Why Chili Peppers Are So Important To These 2021 Nobel Prize Winners

Can you handle the heat? Well, a couple of brilliant scientists fulfilled their mission to understand the reasons why — or why not. As it turns out, chili peppers not only give meals an extra kick and boost our immune system, but they also are a major contributor to recent, distinguished scientific explorations. American scientists David Julius and Ardem Patapoutian, the most recent winners of the Nobel Prize in Physiology or Medicine, studied the ways in which people perceive heat, cold, and different levels of pressure, according to CNN.

Let's meet the laureates! David Julius, a physiology professor at the University of California, San Francisco, and Ardem Patapoutian, a neuroscience professor at the Howard Hughes Medical Institute at the Scripps Research Institute, teamed up to unveil exactly how our bodies identify the sense of touch as well as react to a spectrum of temperatures. Basically, they discovered new receptors that transform the heat from eating spicy foods, menthol's cooling sensation, or the pressure of a hug into nerve signals that are sent to the brain, according to Science News. The fascinating study was a resounding success thanks to a variety of factors, including the almighty chili pepper.

Chili peppers can help us understand how humans feel heat

So, how were everyday chili peppers used in the triumphant study? To describe it in laypeople's terms: Capsaicin, which is the pungent compound that causes a burning sensation when we eat peppers, played a clever, key role in the experiment. To conduct the study, the team developed a library of millions of DNA fragments that match up to the genes found within humans' sensory neurons — the ones that detect heat, cold, and physical touch. Then, to find the single gene that caused these types of sensitivities, they inserted these genes into cells that don't normally react to capsaicin. The team later realized that the capsaicin receptor is also a heat-sensing receptor that is activated at temperatures that are perceived as painful, reported CNN.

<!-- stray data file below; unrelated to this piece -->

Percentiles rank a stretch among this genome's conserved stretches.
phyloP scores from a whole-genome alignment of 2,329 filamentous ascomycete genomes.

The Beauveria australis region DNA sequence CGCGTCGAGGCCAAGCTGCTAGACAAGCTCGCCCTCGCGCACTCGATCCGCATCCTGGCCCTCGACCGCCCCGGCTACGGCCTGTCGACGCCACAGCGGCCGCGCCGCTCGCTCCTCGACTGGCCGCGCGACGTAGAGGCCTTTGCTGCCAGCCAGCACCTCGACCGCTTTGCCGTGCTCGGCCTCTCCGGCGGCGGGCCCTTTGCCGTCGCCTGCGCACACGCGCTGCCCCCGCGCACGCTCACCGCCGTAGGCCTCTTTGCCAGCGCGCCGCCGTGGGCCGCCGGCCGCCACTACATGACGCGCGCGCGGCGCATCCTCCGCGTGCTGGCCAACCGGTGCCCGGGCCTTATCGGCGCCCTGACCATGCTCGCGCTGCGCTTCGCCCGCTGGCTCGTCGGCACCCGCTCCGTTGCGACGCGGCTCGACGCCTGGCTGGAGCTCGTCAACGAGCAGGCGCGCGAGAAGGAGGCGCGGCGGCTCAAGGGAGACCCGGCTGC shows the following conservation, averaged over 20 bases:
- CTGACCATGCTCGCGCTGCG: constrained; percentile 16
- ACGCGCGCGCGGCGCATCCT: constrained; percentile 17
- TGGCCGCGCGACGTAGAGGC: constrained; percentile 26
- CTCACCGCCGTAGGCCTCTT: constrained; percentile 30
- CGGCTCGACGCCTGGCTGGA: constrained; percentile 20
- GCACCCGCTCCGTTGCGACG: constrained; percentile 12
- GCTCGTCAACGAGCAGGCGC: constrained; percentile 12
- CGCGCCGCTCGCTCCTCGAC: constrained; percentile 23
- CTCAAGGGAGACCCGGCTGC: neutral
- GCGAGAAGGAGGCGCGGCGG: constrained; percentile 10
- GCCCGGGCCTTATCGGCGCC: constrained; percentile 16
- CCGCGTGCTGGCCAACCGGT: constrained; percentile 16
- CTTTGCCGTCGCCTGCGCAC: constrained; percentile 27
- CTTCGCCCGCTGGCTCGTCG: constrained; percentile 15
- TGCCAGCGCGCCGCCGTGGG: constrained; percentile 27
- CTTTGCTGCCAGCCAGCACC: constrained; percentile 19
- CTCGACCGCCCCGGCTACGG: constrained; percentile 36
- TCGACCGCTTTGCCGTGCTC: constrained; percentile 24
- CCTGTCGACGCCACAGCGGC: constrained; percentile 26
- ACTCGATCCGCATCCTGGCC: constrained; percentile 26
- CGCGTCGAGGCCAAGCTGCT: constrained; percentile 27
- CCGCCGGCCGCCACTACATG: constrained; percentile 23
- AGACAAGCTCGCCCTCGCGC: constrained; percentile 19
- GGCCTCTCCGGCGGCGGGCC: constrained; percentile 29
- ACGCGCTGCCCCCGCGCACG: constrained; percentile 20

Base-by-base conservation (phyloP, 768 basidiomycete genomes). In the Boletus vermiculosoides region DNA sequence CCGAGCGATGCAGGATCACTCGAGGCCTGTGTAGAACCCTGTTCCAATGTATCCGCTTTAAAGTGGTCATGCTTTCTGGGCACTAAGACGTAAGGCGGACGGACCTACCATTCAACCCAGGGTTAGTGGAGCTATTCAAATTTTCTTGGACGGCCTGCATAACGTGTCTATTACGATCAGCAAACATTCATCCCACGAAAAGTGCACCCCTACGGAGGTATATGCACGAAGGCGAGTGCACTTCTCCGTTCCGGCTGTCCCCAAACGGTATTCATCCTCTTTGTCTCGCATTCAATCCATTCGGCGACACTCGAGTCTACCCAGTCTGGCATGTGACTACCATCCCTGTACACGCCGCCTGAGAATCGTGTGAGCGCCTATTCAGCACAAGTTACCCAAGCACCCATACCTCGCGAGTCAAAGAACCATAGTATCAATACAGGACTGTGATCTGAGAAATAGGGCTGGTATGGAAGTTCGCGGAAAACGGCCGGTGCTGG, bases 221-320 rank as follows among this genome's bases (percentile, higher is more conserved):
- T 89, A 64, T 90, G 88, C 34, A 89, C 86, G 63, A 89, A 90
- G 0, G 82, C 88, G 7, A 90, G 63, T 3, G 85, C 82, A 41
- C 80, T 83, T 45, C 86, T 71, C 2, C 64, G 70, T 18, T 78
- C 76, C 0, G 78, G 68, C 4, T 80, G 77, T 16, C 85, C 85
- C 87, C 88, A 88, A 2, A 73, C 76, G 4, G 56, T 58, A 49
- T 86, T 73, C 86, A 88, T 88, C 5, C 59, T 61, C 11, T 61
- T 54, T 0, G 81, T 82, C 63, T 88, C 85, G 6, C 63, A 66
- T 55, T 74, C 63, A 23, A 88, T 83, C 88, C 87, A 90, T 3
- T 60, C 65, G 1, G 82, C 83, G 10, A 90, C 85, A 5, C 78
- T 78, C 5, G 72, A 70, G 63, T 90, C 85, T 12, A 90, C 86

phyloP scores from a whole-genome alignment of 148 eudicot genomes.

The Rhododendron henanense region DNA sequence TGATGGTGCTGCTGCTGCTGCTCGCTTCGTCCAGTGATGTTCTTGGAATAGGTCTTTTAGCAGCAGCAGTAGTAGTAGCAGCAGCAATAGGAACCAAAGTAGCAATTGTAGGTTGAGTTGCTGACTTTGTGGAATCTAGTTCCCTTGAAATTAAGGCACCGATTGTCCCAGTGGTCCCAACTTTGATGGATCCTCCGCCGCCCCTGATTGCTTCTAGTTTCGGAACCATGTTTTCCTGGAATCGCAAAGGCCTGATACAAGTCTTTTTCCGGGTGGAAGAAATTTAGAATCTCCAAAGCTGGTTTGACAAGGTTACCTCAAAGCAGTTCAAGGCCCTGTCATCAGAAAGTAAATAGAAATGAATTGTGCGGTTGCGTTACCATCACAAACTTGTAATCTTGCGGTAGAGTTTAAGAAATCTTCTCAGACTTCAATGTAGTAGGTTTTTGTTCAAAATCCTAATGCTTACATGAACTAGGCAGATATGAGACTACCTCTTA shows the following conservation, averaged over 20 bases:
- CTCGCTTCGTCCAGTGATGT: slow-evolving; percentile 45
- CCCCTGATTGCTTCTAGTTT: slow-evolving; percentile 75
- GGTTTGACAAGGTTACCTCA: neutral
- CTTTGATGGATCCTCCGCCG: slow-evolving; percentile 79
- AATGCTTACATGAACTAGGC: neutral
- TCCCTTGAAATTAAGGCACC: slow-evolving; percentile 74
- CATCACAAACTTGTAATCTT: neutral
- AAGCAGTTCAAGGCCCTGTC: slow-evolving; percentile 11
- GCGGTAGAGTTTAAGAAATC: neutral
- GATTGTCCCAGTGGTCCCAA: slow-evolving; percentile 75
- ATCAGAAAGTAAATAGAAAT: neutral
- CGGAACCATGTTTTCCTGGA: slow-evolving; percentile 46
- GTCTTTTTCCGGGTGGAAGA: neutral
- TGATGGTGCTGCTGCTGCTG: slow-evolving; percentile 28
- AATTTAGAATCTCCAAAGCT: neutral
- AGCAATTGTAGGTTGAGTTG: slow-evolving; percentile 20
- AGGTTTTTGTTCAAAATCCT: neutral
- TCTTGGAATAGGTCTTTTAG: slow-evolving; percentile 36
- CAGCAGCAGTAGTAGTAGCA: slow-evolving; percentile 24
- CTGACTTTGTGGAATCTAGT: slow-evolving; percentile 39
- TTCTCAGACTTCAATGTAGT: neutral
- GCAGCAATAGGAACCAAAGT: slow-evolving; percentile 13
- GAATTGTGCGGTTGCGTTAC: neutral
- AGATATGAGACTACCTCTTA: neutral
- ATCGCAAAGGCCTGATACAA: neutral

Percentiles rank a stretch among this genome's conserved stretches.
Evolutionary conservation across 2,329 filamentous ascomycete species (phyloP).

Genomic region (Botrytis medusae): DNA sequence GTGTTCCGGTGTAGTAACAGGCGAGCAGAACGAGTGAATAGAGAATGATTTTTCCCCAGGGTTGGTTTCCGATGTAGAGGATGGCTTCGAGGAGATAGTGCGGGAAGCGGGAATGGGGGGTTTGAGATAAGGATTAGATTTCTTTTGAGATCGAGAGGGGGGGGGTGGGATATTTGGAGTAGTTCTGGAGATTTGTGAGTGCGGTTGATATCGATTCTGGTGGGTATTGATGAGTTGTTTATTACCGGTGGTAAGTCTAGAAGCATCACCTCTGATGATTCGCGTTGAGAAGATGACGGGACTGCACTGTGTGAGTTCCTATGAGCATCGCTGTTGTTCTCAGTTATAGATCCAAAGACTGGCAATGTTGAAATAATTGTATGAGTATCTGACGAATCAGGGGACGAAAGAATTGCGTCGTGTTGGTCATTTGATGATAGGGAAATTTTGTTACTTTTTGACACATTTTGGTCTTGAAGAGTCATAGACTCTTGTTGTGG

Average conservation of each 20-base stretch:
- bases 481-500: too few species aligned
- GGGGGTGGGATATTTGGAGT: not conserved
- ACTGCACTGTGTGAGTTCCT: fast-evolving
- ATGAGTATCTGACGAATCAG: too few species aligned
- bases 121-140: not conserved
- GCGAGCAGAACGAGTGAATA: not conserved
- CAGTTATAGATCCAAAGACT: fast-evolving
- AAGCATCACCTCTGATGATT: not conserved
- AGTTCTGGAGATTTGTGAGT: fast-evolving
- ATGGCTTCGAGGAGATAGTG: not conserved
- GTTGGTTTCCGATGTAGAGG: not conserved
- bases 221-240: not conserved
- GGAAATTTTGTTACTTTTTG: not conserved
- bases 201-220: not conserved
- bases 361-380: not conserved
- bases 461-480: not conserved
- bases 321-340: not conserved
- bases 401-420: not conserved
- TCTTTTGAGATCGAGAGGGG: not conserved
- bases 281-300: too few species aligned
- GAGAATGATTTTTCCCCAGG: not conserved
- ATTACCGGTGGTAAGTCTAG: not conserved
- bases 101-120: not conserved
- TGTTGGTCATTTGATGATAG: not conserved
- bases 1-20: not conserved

"The sensation that we get when we eat spicy food is something so familiar and it has such a personal and cultural significance to so many people," said Mike Caterina, a professor of neurosurgery at Johns Hopkins School of Medicine, who worked with David Julius in the mid-1990s during the first discoveries of capsaicin (via CNN). "Everyone has a hot food story and everyone has experienced painful heat." Scientists had been on the hunt for touch and temperature receptors for many years before Julius and Ardem Patapoutian began their work, according to Walter Koroshetz, the director of the National Institute of Neurological Diseases and Stroke (via Science News).

These groundbreaking discoveries will be used to develop innovative treatments for chronic pain and other conditions. Ah, the power of peppers!